P 1: Relatively massive, 4.5 × longer than carapace, with relatively long fine setae. Ischium with strong dorsal spine and well-developed subterminal spine on ventromesial margin. Merus with a few small ventral spines proximally, short ventromesial and ventrolateral spines distally, length 1.2 × that of carapace. Carpus 0.9 × length of merus. Palm 3.2 × longer than broad, length 1.2 × longer than carpus. Fingers distally slightly incurved, crossing when closed, not gaping and straightly fitting along opposable margins; movable finger 0.5 × length of palm, opposable margin with low blunt proximal process fitting to longitudinal groove on opposite face of fixed finger when closed.

P 2-4: P 4 missing. Meri compressed mesio-laterally and relatively broad, mesial face flattish, P 2 merus subequally long and broad as P 3 merus, with length-breadth ratio 3.4; dorsal margin with 4 small spines on P 2, 2 proximal spines on P 3, ventrolateral margin with small distal spine; P 2 merus 0.8 × length of carapace, subequal to P 2 propodus; P 3 merus 0.9 × as long as P 3 propodus. Carpi slightly shorter on P 3 than on P 2, unarmed, length 0.4 × that of propodus. Propodi slightly longer on P 3 than on P 2; flexor margin slightly concave, with pair of terminal spines preceded by 5 spines on P 2, 6 spines on P 3. Dactyli slightly longer on P 3 than on P 2, dactylus-carpus length ratio, 1.0 on P 2, 1.3 on P 3; flexor margin nearly straight, bearing slender terminal (ultimate) spine preceded by 8 triangular, somewhat obliquely directed, loosely arranged, proximally diminishing spines, penultimate subequal to antepenultimate.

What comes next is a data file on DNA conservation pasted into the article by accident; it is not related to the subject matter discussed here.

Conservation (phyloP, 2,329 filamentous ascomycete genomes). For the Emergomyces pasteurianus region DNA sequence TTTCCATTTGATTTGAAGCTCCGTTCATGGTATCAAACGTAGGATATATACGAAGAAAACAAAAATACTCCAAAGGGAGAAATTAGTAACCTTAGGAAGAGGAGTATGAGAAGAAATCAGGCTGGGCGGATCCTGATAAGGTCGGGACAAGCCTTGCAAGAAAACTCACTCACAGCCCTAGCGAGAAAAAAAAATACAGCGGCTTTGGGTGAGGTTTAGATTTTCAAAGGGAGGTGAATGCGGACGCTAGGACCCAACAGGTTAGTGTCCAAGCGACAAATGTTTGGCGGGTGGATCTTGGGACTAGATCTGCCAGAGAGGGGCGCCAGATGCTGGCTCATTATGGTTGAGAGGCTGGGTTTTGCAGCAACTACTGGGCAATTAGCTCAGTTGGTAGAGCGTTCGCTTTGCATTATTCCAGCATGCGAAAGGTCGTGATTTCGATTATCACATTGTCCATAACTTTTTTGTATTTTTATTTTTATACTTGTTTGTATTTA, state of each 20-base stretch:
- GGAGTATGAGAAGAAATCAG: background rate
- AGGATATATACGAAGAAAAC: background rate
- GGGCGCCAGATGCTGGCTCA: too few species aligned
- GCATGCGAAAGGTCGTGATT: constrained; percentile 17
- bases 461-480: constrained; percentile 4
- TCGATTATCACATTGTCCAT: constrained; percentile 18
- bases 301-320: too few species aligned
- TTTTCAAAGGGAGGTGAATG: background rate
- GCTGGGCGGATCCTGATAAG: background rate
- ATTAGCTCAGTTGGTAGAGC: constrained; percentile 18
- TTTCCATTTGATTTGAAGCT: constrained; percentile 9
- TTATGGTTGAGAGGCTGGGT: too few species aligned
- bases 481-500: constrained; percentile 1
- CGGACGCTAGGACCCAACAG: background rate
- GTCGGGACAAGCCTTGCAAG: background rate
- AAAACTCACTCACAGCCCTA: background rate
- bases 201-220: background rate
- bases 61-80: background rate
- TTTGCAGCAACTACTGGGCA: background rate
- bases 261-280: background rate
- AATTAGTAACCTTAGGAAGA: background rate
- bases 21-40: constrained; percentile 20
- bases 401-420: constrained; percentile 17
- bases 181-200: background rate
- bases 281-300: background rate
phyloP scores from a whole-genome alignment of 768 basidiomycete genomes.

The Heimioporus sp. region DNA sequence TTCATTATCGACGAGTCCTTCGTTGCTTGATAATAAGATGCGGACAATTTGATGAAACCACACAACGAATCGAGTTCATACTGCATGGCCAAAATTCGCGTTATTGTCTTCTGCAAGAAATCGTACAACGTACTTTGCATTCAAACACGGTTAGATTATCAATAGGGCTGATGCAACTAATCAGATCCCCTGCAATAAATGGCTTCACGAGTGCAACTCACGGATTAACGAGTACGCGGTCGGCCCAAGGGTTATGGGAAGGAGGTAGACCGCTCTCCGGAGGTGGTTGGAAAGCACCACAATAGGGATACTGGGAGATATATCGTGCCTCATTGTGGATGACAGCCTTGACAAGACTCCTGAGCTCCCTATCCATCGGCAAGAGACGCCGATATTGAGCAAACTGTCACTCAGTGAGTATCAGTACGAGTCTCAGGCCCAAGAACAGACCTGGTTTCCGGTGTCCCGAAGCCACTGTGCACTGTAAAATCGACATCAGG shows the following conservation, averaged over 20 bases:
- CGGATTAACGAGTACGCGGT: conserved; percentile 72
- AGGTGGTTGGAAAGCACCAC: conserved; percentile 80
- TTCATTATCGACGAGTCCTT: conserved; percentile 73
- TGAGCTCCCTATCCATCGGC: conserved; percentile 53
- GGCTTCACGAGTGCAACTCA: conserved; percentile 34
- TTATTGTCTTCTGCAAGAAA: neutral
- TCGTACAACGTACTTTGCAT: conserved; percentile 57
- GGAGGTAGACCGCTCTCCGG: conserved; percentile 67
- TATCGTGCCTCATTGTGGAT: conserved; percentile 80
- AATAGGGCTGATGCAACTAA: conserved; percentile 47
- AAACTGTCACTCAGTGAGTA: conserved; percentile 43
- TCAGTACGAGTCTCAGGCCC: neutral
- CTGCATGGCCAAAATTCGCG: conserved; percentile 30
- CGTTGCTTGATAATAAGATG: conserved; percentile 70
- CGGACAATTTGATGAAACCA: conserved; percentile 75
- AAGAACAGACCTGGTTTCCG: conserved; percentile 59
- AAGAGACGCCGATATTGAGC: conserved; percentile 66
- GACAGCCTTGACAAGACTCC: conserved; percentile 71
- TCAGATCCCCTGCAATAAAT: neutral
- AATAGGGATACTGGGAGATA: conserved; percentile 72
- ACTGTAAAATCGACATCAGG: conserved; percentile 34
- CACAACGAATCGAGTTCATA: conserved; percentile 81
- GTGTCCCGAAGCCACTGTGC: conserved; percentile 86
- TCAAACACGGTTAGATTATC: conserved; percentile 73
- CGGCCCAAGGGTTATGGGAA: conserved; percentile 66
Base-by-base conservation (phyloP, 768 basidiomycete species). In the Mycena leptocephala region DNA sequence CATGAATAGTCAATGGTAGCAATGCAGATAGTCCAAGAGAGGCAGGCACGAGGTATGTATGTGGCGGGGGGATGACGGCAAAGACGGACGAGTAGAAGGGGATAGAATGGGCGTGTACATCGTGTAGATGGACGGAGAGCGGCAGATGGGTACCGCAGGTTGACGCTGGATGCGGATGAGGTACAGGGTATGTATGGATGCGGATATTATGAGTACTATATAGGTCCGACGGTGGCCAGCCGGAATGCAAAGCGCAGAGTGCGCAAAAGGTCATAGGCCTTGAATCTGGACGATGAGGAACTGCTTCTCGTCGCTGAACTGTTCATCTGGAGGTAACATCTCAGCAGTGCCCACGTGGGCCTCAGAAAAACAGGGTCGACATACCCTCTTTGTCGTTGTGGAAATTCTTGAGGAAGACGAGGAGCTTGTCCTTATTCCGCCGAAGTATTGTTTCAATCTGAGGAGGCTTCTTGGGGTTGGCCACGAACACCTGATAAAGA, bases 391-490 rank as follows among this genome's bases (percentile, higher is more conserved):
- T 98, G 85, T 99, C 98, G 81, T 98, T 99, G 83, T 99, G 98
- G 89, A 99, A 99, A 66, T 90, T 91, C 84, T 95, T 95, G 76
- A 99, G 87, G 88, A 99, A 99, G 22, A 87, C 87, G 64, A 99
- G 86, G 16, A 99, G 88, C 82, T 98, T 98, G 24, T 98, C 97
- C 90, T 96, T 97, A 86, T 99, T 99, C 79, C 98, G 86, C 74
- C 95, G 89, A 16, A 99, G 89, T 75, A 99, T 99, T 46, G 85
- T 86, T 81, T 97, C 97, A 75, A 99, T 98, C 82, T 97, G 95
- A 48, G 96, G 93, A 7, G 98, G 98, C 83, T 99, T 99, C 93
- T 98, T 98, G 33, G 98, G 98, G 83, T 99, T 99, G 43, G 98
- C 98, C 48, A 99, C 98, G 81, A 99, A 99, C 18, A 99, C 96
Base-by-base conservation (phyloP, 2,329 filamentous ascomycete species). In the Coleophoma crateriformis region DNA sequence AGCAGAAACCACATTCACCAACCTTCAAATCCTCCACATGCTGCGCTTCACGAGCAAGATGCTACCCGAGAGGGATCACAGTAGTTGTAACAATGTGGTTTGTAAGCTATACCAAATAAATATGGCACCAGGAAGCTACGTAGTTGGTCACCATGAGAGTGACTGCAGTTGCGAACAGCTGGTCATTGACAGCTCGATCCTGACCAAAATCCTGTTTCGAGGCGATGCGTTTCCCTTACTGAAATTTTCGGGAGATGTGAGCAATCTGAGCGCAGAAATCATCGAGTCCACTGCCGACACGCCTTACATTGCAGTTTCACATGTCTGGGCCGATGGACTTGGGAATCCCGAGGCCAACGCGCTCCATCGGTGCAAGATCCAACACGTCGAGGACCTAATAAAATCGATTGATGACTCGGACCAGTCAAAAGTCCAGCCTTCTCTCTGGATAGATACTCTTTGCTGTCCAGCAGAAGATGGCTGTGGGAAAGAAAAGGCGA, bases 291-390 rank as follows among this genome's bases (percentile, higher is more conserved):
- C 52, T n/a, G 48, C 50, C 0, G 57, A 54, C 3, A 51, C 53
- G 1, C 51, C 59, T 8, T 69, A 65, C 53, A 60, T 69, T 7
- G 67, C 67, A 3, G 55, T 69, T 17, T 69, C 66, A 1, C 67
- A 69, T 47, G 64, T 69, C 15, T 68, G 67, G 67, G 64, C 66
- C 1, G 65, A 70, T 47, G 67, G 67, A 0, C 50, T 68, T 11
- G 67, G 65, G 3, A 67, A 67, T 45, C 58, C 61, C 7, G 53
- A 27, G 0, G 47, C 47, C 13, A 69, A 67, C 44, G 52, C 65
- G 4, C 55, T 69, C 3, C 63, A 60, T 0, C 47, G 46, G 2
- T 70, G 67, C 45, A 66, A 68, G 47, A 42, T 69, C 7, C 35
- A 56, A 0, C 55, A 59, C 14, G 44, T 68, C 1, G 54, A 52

Eggs. Number of eggs carried, 6; size, 0.75 × 0.90 mm - 0.76 × 0.93 mm.

REMARKS — The type material is now in poor condition, with all the pereopods missing. In my earlier paper ( Baba, 2005), the specimens from New Caledonia (MNHN-IU-2014-17292, MNHN-IU-2014-17298) were thought to be identical with U. tridentatus . However, the present sole specimen has the carapace much more like that of the type, especially with the last lateral spine being located at a point in the posterior quarter rather than posterior third. Its occurrence is near to the type locality of U. tridentatus rather than being far south in New Caledonia and vicinity. In addition, their bathymetric range is shallow, unlike that of the specimens of Baba (2005), which were from below 290 m. The specimens of Baba (2005) are now described as U. annae n. sp. (see above). The present specimen has more numerous spines on the P 2-4 propodi and dactyli (see above under U. annae ).

The identification of the SIBOGA material from the Sulu Sea and Kai Islands ( Van Dam, 1933) appear to be correct. The material reported by Van Dam (1937) from Solor Strait [between Solor and Alor Archipelago] may also be referable to this species, judging from her note that the specimen agrees well with her description of SIBOGA material.

The material reported from Japan ( Baba, 1973) is also different from the present material in having only 3 spines on the branchial lateral margin with the last one located slightly posterior to the midlength of the carapace lateral margin, in having the P 2-4 propodi with a pair of terminal spines preceded by 2, 0, 0 spine on P 2, P 3, P 4 respectively, the features suggesting that it is close to U. zezuensis . However, U. zezuensis has the last branchial marginal spine distinctly more anterior in position. The Japanese material is now removed from the synonymy, requiring further study. The specimens from Madagascar ( Baba, 1990) are very similar to the present material but differ in having more slender P 2-4, especially the dactyli, and in having a few additional spines proximal to the distal spine on the meral ventrolateral margin. This is removed from the synonymy, pending extensive studies.

Uroptychus inclinis Baba, 2005 from the Kai Islands is now synonymized with U. tridentatus . The lateral carapace margins of U. inclinis seem to be more convex than those of both the holotype and the present material of U. tridentatus , but no additional difference worthy of note is found.














Uroptychus tridentatus ( Henderson, 1885 )

Baba, Keiji 2018

BABA K. 1990: 948

BABA K. 1973: 117

BABA K. 2005: 61
VAN DAM A. J. 1933: 30
HENDERSON J. R. 1888: 181

Diptychus tridentatus

HENDERSON J. R. 1885: 421